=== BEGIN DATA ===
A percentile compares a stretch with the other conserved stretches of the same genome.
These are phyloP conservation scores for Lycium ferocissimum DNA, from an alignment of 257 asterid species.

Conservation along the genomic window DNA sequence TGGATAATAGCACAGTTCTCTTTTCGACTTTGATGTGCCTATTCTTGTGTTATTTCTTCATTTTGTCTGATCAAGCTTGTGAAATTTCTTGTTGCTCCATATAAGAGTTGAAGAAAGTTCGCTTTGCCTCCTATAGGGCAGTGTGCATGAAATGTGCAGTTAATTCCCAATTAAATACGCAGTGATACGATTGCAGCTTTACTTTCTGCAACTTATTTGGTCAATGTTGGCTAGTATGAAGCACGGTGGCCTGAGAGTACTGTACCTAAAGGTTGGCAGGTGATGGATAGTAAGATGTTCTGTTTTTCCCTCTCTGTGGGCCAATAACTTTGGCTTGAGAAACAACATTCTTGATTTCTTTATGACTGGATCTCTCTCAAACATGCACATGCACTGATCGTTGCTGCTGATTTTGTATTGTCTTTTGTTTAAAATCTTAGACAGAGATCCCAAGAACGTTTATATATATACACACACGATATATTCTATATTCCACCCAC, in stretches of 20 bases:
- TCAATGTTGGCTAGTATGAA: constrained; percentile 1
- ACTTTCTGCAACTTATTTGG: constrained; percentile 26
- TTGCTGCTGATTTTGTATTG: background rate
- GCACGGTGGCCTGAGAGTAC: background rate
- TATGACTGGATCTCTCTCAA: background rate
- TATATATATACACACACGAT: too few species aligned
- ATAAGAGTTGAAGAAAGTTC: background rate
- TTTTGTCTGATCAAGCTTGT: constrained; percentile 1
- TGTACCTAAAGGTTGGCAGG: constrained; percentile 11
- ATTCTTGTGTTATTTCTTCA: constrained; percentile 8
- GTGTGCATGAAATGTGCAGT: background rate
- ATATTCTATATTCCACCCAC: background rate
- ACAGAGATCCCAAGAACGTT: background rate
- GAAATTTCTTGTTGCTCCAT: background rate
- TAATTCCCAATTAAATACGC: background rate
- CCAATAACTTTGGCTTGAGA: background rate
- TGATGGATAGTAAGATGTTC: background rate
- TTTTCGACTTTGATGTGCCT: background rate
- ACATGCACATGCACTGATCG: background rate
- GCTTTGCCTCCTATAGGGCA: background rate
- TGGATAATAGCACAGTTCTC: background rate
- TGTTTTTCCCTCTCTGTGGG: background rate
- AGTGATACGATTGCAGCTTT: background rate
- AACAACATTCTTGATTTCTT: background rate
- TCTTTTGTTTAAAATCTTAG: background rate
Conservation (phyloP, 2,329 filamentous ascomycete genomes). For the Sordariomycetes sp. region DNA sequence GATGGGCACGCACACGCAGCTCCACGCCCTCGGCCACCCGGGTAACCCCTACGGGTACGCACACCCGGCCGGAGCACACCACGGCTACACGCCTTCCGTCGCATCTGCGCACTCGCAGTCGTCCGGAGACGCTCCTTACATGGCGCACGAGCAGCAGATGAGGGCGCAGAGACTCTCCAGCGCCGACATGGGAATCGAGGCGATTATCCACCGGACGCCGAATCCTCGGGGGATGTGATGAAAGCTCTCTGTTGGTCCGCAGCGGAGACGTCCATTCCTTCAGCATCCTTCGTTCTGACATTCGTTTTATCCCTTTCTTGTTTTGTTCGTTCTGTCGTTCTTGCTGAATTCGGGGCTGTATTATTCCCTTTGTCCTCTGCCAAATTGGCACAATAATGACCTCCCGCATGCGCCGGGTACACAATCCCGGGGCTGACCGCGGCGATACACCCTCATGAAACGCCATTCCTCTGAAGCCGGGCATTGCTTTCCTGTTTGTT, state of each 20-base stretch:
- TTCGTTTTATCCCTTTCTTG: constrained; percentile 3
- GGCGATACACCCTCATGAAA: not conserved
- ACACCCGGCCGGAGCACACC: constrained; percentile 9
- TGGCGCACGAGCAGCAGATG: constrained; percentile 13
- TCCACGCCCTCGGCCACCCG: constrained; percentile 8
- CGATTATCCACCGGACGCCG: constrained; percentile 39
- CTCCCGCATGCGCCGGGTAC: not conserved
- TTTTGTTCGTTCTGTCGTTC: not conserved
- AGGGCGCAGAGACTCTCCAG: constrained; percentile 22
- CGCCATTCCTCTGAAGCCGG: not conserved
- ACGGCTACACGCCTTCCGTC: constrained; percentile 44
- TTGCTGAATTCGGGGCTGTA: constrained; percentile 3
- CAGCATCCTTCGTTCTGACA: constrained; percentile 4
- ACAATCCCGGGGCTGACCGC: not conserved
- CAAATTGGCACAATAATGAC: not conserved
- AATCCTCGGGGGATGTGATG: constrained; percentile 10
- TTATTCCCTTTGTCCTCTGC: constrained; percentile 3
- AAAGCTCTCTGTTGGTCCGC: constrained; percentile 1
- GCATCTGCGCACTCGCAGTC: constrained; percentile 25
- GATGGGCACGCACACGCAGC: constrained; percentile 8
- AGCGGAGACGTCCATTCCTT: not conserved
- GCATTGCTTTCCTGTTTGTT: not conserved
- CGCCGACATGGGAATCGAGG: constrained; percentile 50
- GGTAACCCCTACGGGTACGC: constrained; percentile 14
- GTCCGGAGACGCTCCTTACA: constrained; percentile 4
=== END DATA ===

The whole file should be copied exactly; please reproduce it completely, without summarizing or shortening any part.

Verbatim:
A percentile compares a stretch with the other conserved stretches of the same genome.
These are phyloP conservation scores for Lycium ferocissimum DNA, from an alignment of 257 asterid species.

Conservation along the genomic window DNA sequence TGGATAATAGCACAGTTCTCTTTTCGACTTTGATGTGCCTATTCTTGTGTTATTTCTTCATTTTGTCTGATCAAGCTTGTGAAATTTCTTGTTGCTCCATATAAGAGTTGAAGAAAGTTCGCTTTGCCTCCTATAGGGCAGTGTGCATGAAATGTGCAGTTAATTCCCAATTAAATACGCAGTGATACGATTGCAGCTTTACTTTCTGCAACTTATTTGGTCAATGTTGGCTAGTATGAAGCACGGTGGCCTGAGAGTACTGTACCTAAAGGTTGGCAGGTGATGGATAGTAAGATGTTCTGTTTTTCCCTCTCTGTGGGCCAATAACTTTGGCTTGAGAAACAACATTCTTGATTTCTTTATGACTGGATCTCTCTCAAACATGCACATGCACTGATCGTTGCTGCTGATTTTGTATTGTCTTTTGTTTAAAATCTTAGACAGAGATCCCAAGAACGTTTATATATATACACACACGATATATTCTATATTCCACCCAC, in stretches of 20 bases:
- TCAATGTTGGCTAGTATGAA: constrained; percentile 1
- ACTTTCTGCAACTTATTTGG: constrained; percentile 26
- TTGCTGCTGATTTTGTATTG: background rate
- GCACGGTGGCCTGAGAGTAC: background rate
- TATGACTGGATCTCTCTCAA: background rate
- TATATATATACACACACGAT: too few species aligned
- ATAAGAGTTGAAGAAAGTTC: background rate
- TTTTGTCTGATCAAGCTTGT: constrained; percentile 1
- TGTACCTAAAGGTTGGCAGG: constrained; percentile 11
- ATTCTTGTGTTATTTCTTCA: constrained; percentile 8
- GTGTGCATGAAATGTGCAGT: background rate
- ATATTCTATATTCCACCCAC: background rate
- ACAGAGATCCCAAGAACGTT: background rate
- GAAATTTCTTGTTGCTCCAT: background rate
- TAATTCCCAATTAAATACGC: background rate
- CCAATAACTTTGGCTTGAGA: background rate
- TGATGGATAGTAAGATGTTC: background rate
- TTTTCGACTTTGATGTGCCT: background rate
- ACATGCACATGCACTGATCG: background rate
- GCTTTGCCTCCTATAGGGCA: background rate
- TGGATAATAGCACAGTTCTC: background rate
- TGTTTTTCCCTCTCTGTGGG: background rate
- AGTGATACGATTGCAGCTTT: background rate
- AACAACATTCTTGATTTCTT: background rate
- TCTTTTGTTTAAAATCTTAG: background rate
Conservation (phyloP, 2,329 filamentous ascomycete genomes). For the Sordariomycetes sp. region DNA sequence GATGGGCACGCACACGCAGCTCCACGCCCTCGGCCACCCGGGTAACCCCTACGGGTACGCACACCCGGCCGGAGCACACCACGGCTACACGCCTTCCGTCGCATCTGCGCACTCGCAGTCGTCCGGAGACGCTCCTTACATGGCGCACGAGCAGCAGATGAGGGCGCAGAGACTCTCCAGCGCCGACATGGGAATCGAGGCGATTATCCACCGGACGCCGAATCCTCGGGGGATGTGATGAAAGCTCTCTGTTGGTCCGCAGCGGAGACGTCCATTCCTTCAGCATCCTTCGTTCTGACATTCGTTTTATCCCTTTCTTGTTTTGTTCGTTCTGTCGTTCTTGCTGAATTCGGGGCTGTATTATTCCCTTTGTCCTCTGCCAAATTGGCACAATAATGACCTCCCGCATGCGCCGGGTACACAATCCCGGGGCTGACCGCGGCGATACACCCTCATGAAACGCCATTCCTCTGAAGCCGGGCATTGCTTTCCTGTTTGTT, state of each 20-base stretch:
- TTCGTTTTATCCCTTTCTTG: constrained; percentile 3
- GGCGATACACCCTCATGAAA: not conserved
- ACACCCGGCCGGAGCACACC: constrained; percentile 9
- TGGCGCACGAGCAGCAGATG: constrained; percentile 13
- TCCACGCCCTCGGCCACCCG: constrained; percentile 8
- CGATTATCCACCGGACGCCG: constrained; percentile 39
- CTCCCGCATGCGCCGGGTAC: not conserved
- TTTTGTTCGTTCTGTCGTTC: not conserved
- AGGGCGCAGAGACTCTCCAG: constrained; percentile 22
- CGCCATTCCTCTGAAGCCGG: not conserved
- ACGGCTACACGCCTTCCGTC: constrained; percentile 44
- TTGCTGAATTCGGGGCTGTA: constrained; percentile 3
- CAGCATCCTTCGTTCTGACA: constrained; percentile 4
- ACAATCCCGGGGCTGACCGC: not conserved
- CAAATTGGCACAATAATGAC: not conserved
- AATCCTCGGGGGATGTGATG: constrained; percentile 10
- TTATTCCCTTTGTCCTCTGC: constrained; percentile 3
- AAAGCTCTCTGTTGGTCCGC: constrained; percentile 1
- GCATCTGCGCACTCGCAGTC: constrained; percentile 25
- GATGGGCACGCACACGCAGC: constrained; percentile 8
- AGCGGAGACGTCCATTCCTT: not conserved
- GCATTGCTTTCCTGTTTGTT: not conserved
- CGCCGACATGGGAATCGAGG: constrained; percentile 50
- GGTAACCCCTACGGGTACGC: constrained; percentile 14
- GTCCGGAGACGCTCCTTACA: constrained; percentile 4